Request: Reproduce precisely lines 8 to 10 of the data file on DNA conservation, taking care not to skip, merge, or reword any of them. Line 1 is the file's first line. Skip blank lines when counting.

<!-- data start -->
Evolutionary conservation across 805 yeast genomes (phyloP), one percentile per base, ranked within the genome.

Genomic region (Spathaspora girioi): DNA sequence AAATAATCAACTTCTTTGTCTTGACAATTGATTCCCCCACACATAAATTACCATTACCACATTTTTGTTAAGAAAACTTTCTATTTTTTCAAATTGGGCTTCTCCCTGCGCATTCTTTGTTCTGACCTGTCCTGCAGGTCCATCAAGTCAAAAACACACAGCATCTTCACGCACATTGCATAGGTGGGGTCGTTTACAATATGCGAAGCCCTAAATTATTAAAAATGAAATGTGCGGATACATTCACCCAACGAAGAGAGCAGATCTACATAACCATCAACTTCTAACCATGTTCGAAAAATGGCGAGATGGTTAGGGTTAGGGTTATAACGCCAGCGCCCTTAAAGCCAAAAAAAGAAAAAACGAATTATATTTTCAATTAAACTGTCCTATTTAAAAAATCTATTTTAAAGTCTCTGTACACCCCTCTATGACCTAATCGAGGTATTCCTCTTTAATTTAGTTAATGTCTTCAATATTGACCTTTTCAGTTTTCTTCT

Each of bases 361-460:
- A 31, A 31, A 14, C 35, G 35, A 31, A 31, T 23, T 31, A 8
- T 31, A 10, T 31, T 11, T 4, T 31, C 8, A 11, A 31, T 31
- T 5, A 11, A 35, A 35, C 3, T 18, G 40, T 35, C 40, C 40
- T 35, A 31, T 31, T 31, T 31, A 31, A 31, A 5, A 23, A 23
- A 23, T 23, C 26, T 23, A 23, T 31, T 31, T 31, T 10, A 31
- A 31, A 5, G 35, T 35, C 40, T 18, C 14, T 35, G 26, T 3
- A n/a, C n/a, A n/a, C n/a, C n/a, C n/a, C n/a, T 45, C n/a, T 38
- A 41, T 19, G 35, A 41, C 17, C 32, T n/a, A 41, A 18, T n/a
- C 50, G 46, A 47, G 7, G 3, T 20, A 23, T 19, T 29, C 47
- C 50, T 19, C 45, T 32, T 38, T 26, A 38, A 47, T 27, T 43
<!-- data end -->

- A 23, T 23, C 26, T 23, A 23, T 31, T 31, T 31, T 10, A 31
- A 31, A 5, G 35, T 35, C 40, T 18, C 14, T 35, G 26, T 3
- A n/a, C n/a, A n/a, C n/a, C n/a, C n/a, C n/a, T 45, C n/a, T 38